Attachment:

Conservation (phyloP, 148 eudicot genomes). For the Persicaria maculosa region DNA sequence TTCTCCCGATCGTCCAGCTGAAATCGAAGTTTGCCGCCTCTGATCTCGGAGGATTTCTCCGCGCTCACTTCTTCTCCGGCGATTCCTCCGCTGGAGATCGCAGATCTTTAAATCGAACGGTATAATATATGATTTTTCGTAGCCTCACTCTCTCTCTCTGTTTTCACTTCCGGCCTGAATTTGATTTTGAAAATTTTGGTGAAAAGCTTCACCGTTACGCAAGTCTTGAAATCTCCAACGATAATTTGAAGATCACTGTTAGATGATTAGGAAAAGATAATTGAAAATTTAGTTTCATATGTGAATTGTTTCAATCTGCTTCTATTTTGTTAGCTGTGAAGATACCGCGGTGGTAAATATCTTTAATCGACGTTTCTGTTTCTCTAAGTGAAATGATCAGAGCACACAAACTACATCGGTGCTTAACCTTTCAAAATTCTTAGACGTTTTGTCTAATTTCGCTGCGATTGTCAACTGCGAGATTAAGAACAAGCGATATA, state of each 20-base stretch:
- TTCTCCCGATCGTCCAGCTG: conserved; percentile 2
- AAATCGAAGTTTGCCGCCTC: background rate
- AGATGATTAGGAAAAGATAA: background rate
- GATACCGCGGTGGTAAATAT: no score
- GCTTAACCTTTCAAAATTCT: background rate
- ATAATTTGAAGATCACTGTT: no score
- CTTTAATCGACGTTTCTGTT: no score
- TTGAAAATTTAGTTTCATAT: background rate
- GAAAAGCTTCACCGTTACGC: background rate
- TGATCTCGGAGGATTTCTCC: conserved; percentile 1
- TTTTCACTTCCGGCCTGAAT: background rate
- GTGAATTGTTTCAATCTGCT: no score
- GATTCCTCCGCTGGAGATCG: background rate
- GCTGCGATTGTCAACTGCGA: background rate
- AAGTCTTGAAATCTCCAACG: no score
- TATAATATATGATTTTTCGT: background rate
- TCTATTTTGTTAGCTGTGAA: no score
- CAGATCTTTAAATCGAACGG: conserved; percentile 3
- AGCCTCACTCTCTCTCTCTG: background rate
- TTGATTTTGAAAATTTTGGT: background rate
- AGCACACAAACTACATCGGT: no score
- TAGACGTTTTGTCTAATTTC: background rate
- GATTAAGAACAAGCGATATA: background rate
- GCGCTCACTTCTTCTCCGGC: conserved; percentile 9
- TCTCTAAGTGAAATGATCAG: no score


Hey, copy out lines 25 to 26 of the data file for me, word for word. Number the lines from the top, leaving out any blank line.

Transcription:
- GCGCTCACTTCTTCTCCGGC: conserved; percentile 9
- TCTCTAAGTGAAATGATCAG: no score